In a region famous for local cuisine heavily based on fish and seafood, pašticada might be an exception but many people still say that it’s the Holy Grail of Dalmatian cooking. So, if you’re a fan of Mediterranean cuisine and this sounds interesting, keep reading. In this post, we’ll share the traditional pašticada recipe and teach you everything there is to know about this delicious Croatian dish, including its origins, variation, serving, and more.
But first things first…
What Is Pašticada?
Pašticada is the Croatian version of pot roast with a Mediterranean touch. The dish consists of slowly-cooked beef prepared in a sweet and sour sauce alongside some vegetables is usually consumed alongside a plate of gnocchi or other kinds of homemade pasta. A couple of things that make pašticada special are red wine and parsley root.
Usually, locals use a dessert red wine like prošek (this is a straw wine made from dried grapes and should not be confused with Italian Prosecco) to this dish its unique flavor. The parsley root, on the other hand, gives the dish a pleasant smell and contributes to increasing the density and consistency of the sauce.
Are you a fan of Croatian cuisine? Then you should definitely check out our brudet stew recipe.
Origin & History
Unfortunately, there isn’t much information about the exact origin of pašticada except a few sources that link the creating of this dish to the city of Dubrovnik where pašticada was likely prepared for the first time somewhere around the 15th century. We also know that there are a few other similar dishes that were popular in Greece, Italy, and France during the Early Modern Era.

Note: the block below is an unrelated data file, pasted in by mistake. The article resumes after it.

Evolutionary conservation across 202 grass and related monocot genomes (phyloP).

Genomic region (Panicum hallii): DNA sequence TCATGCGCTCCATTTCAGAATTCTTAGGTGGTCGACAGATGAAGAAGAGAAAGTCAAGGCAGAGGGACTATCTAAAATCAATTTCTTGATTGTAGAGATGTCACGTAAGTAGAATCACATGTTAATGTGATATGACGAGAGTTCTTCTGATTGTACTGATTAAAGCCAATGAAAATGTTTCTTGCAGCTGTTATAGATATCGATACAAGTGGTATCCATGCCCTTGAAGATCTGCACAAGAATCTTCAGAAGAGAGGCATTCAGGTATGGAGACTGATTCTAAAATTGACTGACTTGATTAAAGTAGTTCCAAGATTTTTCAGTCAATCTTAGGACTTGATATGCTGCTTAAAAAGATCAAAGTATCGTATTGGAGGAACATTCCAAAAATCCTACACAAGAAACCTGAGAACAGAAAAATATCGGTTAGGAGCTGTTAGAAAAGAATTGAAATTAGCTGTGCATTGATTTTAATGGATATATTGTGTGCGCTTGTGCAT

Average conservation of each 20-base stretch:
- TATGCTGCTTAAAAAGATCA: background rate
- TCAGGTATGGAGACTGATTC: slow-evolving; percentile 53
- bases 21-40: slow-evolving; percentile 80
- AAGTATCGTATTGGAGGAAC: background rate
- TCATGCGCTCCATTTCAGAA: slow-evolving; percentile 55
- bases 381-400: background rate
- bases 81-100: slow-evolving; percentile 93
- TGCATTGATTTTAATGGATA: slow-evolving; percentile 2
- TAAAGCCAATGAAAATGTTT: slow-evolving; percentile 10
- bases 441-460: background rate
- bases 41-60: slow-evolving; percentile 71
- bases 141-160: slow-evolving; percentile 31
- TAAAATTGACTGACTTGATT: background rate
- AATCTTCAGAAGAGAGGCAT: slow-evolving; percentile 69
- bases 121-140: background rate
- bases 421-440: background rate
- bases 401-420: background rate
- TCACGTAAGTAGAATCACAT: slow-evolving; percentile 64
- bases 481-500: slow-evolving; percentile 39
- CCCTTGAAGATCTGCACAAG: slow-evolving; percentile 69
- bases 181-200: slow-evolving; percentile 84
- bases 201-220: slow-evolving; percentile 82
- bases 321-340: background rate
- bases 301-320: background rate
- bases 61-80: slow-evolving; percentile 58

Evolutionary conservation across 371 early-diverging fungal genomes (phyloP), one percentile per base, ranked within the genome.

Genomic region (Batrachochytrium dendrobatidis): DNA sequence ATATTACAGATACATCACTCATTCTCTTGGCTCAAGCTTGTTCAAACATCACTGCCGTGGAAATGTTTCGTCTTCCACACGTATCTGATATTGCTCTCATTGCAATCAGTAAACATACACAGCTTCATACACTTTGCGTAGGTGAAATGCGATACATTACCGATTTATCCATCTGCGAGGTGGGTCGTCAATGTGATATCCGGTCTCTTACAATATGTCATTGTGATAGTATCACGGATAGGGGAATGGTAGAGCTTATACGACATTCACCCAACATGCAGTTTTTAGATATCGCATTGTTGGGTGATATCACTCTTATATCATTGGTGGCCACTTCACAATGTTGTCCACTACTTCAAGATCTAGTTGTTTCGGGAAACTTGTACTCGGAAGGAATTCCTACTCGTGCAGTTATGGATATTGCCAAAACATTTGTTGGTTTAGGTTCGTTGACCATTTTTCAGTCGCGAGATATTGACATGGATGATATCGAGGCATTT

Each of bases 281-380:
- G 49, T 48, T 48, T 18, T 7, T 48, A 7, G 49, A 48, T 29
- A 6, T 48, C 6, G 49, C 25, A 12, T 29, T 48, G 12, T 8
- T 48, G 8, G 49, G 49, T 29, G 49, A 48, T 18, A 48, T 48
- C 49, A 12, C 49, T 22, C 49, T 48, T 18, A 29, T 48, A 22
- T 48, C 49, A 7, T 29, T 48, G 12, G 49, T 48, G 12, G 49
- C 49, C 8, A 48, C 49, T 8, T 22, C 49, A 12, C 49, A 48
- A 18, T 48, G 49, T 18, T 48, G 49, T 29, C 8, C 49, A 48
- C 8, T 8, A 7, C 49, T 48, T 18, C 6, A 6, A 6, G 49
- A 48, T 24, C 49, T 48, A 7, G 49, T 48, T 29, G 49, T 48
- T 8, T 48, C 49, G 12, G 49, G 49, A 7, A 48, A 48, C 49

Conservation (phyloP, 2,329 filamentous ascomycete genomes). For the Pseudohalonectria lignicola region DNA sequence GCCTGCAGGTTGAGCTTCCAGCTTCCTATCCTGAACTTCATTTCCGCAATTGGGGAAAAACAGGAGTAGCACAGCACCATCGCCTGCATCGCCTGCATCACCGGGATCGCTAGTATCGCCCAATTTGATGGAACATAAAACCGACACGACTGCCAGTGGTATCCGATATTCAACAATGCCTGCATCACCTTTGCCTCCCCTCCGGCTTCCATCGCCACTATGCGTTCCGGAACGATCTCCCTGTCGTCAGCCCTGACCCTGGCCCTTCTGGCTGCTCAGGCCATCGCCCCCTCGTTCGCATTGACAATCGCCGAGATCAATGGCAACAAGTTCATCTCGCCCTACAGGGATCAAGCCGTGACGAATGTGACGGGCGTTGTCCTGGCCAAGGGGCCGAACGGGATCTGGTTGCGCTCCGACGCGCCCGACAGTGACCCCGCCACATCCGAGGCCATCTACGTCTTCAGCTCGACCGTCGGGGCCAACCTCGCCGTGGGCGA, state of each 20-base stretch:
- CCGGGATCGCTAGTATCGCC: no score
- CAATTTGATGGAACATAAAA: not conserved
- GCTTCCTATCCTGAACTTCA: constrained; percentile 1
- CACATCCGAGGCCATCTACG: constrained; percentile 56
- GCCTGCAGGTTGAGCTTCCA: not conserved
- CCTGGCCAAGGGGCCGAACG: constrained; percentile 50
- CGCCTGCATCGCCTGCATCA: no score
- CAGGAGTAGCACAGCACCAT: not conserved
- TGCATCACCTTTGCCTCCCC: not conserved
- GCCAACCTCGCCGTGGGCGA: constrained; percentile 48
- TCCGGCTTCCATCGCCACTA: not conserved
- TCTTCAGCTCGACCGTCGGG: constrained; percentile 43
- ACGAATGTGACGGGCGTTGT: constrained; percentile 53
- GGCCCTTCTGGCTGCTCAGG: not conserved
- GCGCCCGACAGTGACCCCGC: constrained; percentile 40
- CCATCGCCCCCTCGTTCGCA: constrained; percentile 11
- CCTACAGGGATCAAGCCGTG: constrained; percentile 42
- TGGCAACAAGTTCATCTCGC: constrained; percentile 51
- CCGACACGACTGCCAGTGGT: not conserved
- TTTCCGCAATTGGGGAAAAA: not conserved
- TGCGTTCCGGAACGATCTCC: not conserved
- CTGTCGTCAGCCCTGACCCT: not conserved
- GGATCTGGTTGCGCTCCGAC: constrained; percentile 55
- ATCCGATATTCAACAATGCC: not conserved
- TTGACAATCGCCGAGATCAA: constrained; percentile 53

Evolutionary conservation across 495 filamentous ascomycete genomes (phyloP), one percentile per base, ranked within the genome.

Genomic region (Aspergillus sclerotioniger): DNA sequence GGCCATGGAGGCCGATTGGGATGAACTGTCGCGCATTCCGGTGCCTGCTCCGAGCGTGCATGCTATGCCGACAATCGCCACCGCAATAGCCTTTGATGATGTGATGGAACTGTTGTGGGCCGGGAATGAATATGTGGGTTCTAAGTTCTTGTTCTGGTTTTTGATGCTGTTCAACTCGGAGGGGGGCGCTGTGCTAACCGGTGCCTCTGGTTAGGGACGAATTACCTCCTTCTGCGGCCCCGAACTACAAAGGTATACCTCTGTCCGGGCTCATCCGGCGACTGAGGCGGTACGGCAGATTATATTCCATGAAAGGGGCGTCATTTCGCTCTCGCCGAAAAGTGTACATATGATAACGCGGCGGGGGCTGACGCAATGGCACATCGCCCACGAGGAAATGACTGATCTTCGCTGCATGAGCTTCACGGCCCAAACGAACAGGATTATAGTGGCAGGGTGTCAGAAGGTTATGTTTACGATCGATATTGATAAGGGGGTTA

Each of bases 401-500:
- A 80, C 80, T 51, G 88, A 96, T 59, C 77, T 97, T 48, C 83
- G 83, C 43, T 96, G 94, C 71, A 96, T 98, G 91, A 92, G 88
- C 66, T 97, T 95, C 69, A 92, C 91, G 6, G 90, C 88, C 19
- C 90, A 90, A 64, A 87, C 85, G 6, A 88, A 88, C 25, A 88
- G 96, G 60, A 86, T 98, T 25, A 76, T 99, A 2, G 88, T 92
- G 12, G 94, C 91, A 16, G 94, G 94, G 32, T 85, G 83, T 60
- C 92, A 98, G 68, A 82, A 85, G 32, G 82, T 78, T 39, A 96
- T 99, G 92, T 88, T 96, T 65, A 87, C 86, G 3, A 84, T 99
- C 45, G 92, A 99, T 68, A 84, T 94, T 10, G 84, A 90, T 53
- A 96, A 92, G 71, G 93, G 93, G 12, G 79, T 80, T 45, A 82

An alternative historic interpretation suggests that pašticada might originate from the passtisasda de caval, a dish that first appeared in the region of Verona during Roman times and later, became very popular in the Venetian Republic from where it spread to today’s coast of Croatia.
In the early days, this dish was made of horse meat (mostly from the dead horses after a battle) and was a lot more simple. Knowing this, it’s easy to conclude that the recipe evolved throughout the years. Another fact that confirms this theory is that pašticada today is prepared with tomatoes and eaten alongside potato gnocchi. Both of these are New World ingredients that were introduced to Europe in the last 300-400 years.
Today, the pašticada recipe is a crucial part of Croatian cuisine (even though variations are also present in some other Slavic cuisines too) and it’s also quite popular in Northern Italy and a few other Mediterranean countries. The dish is often prepared for special occasions like weddings, baptisms, birthdays, etc. (this was also the case in the past as well, possibly because of the lengthy preparation procedure).
Firstly, even within Dalmatia, you’ll find different variations of the pašticada recipe. Every village has a slightly different way of preparing pašticada. Many people make small adjustments to the original recipe but the main battle is between people who use prošek (or other straw wines) and people who use regular red wine. Personally, I don’t think there’s a wrong and right choice. I’ve tried both and both variations were delicious.